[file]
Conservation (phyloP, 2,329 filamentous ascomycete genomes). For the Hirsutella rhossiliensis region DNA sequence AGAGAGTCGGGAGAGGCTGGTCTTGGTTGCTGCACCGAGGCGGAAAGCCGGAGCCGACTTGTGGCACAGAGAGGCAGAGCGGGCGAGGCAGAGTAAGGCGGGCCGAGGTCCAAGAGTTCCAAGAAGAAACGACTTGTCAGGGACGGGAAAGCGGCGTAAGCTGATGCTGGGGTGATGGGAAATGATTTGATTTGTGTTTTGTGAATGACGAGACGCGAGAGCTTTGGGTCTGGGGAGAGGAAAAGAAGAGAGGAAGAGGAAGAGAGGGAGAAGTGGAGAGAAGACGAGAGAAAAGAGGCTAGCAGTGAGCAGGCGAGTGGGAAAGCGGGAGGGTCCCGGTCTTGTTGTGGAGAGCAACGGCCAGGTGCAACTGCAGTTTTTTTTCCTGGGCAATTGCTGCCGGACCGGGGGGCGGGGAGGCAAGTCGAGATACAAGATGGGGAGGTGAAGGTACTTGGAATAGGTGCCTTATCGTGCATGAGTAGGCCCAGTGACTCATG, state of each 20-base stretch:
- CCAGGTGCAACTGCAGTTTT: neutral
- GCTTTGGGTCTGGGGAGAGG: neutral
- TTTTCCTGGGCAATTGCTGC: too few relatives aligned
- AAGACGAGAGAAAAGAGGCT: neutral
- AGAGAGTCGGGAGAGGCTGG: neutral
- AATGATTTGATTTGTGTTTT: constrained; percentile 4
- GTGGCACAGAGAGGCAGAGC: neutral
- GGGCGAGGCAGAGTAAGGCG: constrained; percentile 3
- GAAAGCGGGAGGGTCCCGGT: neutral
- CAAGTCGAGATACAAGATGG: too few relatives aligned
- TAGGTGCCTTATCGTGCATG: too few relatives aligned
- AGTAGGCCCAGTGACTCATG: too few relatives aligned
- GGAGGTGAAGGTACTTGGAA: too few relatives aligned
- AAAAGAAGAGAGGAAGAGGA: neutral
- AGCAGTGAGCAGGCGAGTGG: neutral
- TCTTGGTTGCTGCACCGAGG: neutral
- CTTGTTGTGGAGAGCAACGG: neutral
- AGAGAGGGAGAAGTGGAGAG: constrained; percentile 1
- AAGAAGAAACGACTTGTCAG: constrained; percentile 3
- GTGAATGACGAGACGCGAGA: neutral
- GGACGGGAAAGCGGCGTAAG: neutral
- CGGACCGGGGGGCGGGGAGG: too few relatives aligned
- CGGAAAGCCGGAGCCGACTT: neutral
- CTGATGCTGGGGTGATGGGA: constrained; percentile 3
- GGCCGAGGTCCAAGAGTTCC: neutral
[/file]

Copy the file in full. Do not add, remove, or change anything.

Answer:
Conservation (phyloP, 2,329 filamentous ascomycete genomes). For the Hirsutella rhossiliensis region DNA sequence AGAGAGTCGGGAGAGGCTGGTCTTGGTTGCTGCACCGAGGCGGAAAGCCGGAGCCGACTTGTGGCACAGAGAGGCAGAGCGGGCGAGGCAGAGTAAGGCGGGCCGAGGTCCAAGAGTTCCAAGAAGAAACGACTTGTCAGGGACGGGAAAGCGGCGTAAGCTGATGCTGGGGTGATGGGAAATGATTTGATTTGTGTTTTGTGAATGACGAGACGCGAGAGCTTTGGGTCTGGGGAGAGGAAAAGAAGAGAGGAAGAGGAAGAGAGGGAGAAGTGGAGAGAAGACGAGAGAAAAGAGGCTAGCAGTGAGCAGGCGAGTGGGAAAGCGGGAGGGTCCCGGTCTTGTTGTGGAGAGCAACGGCCAGGTGCAACTGCAGTTTTTTTTCCTGGGCAATTGCTGCCGGACCGGGGGGCGGGGAGGCAAGTCGAGATACAAGATGGGGAGGTGAAGGTACTTGGAATAGGTGCCTTATCGTGCATGAGTAGGCCCAGTGACTCATG, state of each 20-base stretch:
- CCAGGTGCAACTGCAGTTTT: neutral
- GCTTTGGGTCTGGGGAGAGG: neutral
- TTTTCCTGGGCAATTGCTGC: too few relatives aligned
- AAGACGAGAGAAAAGAGGCT: neutral
- AGAGAGTCGGGAGAGGCTGG: neutral
- AATGATTTGATTTGTGTTTT: constrained; percentile 4
- GTGGCACAGAGAGGCAGAGC: neutral
- GGGCGAGGCAGAGTAAGGCG: constrained; percentile 3
- GAAAGCGGGAGGGTCCCGGT: neutral
- CAAGTCGAGATACAAGATGG: too few relatives aligned
- TAGGTGCCTTATCGTGCATG: too few relatives aligned
- AGTAGGCCCAGTGACTCATG: too few relatives aligned
- GGAGGTGAAGGTACTTGGAA: too few relatives aligned
- AAAAGAAGAGAGGAAGAGGA: neutral
- AGCAGTGAGCAGGCGAGTGG: neutral
- TCTTGGTTGCTGCACCGAGG: neutral
- CTTGTTGTGGAGAGCAACGG: neutral
- AGAGAGGGAGAAGTGGAGAG: constrained; percentile 1
- AAGAAGAAACGACTTGTCAG: constrained; percentile 3
- GTGAATGACGAGACGCGAGA: neutral
- GGACGGGAAAGCGGCGTAAG: neutral
- CGGACCGGGGGGCGGGGAGG: too few relatives aligned
- CGGAAAGCCGGAGCCGACTT: neutral
- CTGATGCTGGGGTGATGGGA: constrained; percentile 3
- GGCCGAGGTCCAAGAGTTCC: neutral